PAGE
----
There’s no special skill set needed. “It’s more about your personality,” they say. “It’s about being able to provide loving, nonjudgmental support.”
This is why the Doula Project’s three-day training program covers everything from discussions on “value clarification” to workshops on how to engage in small talk with a stranger during what may be an emotionally complex situation. “It’s an important skill to make people feel comfortable,” Moran says.
Midwest Access Coalition, aka MAC, doesn’t offer doula training, but it does have a program to help people become an “emotional support person,” who functions in a similar way, with tasks ranging from talking on the phone to holding someone’s hand during a procedure. Such volunteers are typically trained counselors or therapists. The organization also connects volunteers to clinics in other states including as far west as Colorado, where members of the Colorado Doula Project can aid out-of-state patients.
CDP and MAC both also train volunteers to drive patients across state lines within the areas they serve. Another organization, Practi-Cab, based in Virginia, trains and certifies volunteers as abortion doulas to provide a safe and secure ride for folks seeking services in that state. And there’s even a group where activist pilots can volunteer to fly women to other states for abortions.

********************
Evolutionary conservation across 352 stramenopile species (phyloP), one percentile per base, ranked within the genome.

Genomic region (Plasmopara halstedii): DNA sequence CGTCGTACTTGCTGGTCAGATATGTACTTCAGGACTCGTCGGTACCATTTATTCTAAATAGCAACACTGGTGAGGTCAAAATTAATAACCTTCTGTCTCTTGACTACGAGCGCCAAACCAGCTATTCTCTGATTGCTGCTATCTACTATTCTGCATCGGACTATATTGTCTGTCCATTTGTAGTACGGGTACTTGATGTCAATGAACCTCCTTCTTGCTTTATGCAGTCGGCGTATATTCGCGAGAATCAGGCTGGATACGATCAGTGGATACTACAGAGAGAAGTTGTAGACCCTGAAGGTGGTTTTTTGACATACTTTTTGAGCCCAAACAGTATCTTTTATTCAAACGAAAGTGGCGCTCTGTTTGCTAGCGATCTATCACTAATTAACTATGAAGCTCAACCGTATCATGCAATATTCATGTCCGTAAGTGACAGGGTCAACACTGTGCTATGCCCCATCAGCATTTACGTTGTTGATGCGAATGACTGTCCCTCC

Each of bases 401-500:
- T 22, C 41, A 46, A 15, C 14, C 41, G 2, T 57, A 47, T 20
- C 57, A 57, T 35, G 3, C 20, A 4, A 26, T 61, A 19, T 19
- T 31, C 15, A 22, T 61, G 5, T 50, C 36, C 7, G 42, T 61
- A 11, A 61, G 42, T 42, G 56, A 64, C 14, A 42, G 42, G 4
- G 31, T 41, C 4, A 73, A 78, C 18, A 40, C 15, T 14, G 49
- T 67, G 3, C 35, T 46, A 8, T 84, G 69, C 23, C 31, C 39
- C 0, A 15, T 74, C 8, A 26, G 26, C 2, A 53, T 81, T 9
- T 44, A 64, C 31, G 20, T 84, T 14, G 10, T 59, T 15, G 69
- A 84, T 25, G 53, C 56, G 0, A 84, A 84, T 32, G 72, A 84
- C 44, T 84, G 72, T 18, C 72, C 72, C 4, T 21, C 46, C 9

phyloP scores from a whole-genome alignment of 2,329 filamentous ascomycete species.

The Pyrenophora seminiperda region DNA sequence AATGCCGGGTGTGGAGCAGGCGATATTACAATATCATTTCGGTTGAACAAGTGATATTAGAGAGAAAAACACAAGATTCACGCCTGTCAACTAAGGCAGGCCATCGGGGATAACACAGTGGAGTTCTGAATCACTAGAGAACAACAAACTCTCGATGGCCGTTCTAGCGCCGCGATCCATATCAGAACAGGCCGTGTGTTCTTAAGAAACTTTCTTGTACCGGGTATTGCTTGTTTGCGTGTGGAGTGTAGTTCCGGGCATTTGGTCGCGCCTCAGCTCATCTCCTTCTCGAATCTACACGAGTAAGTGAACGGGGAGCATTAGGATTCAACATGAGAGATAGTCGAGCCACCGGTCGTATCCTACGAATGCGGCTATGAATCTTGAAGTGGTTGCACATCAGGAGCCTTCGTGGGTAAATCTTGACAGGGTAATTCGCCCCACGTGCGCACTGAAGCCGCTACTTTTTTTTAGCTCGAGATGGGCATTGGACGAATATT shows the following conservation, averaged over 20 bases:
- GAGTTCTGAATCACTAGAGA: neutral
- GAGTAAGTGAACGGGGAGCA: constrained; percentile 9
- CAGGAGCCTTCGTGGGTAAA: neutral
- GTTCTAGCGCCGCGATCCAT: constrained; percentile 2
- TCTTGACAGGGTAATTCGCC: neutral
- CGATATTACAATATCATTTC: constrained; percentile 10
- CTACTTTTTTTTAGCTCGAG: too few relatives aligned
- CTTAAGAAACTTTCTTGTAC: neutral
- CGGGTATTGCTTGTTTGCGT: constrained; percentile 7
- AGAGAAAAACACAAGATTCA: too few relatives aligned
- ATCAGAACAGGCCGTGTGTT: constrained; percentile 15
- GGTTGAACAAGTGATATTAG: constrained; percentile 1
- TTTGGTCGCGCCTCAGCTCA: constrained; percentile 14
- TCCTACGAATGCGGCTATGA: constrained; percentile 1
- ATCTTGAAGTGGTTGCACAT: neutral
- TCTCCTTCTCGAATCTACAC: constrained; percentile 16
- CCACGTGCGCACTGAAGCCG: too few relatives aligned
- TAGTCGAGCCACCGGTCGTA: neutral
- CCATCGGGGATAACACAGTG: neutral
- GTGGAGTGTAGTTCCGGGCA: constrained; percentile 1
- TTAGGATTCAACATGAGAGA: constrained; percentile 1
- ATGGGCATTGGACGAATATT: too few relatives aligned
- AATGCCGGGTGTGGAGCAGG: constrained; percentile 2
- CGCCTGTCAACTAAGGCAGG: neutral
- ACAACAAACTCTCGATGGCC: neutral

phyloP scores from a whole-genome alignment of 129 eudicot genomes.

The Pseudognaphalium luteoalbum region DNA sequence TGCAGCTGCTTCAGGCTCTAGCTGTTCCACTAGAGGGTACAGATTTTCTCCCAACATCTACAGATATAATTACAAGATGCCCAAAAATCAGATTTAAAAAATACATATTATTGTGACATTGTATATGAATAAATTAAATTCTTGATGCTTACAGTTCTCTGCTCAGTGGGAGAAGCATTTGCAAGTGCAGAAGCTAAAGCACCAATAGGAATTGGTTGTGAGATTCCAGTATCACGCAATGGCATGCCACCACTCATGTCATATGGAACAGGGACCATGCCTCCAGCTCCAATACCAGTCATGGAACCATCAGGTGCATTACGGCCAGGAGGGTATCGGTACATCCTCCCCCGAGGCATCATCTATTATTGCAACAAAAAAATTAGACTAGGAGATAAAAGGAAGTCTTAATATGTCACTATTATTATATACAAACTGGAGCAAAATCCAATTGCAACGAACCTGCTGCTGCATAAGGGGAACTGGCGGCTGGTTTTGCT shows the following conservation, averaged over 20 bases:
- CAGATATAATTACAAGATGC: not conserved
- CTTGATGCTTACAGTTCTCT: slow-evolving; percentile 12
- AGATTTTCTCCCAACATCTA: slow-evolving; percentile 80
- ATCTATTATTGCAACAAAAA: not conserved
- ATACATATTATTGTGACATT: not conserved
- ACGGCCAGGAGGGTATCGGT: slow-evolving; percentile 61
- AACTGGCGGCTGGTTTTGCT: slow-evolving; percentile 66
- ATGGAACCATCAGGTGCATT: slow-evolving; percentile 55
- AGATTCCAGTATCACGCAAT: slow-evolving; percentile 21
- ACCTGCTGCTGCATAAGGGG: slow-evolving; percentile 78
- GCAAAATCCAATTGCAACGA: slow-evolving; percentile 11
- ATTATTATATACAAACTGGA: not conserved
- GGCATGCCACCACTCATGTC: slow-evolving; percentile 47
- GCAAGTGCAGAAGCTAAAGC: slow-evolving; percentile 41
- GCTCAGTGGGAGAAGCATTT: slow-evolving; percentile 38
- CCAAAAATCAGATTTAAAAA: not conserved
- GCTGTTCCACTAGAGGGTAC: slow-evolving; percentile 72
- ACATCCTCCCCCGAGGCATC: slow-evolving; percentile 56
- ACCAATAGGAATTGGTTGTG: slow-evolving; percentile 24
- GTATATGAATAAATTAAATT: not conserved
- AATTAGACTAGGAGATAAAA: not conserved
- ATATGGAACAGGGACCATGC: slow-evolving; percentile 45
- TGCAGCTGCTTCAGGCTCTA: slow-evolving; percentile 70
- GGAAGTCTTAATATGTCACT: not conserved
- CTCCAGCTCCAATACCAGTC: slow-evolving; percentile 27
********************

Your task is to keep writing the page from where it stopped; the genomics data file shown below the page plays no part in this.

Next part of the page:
Because abortion funds such as the National Network of Abortion Funds don’t financially support doulas, most collectives rely on volunteers. Sometimes the volunteers are compensated for any costs incurred, and training is usually covered by grants or donations. The Doula Project provides its doulas with a stipend. “It’s part of our economic justice mission for them to not have to incur costs as volunteers,” Moran says, adding that they rely heavily on individual donations as well as assistance from partner clinics.
Needless to say, the pandemic has changed the scope of care available through these interconnected organizations. “For the last two or three years, nobody [except patients] has been allowed inside clinics,” says
Alison Dreith, director of strategic partnerships at MAC. “Drivers haven’t been allowed; spouses haven’t been allowed. I don’t know if anyone has lifted these restrictions—I don’t think we’ll ever go back to pre-COVID [access] because it’s actually a safer experience for patients.”
To adjust, many organizations have shifted some accommodations to incorporate various telehealth options. The Doula Project, for instance, now has an anonymous 24-hour telephone hotline, staffed by trained volunteers, to offer support before, during, and after a medication abortion. “We’re all ready to get back into clinics, to be there in person, but they’re not ready for us yet,” Moran says. “Part of that is COVID and part of that is just healthcare capacity.”
Whatever or wherever the care, it’s critical for abortion doulas to be vetted, usually via background checks, and to go through an official training course. In other words, don’t go rogue—this is not the kind of volunteer work to undertake independently for various reasons that include appropriateness of caretaking, legal considerations, and privacy issues (more on that later).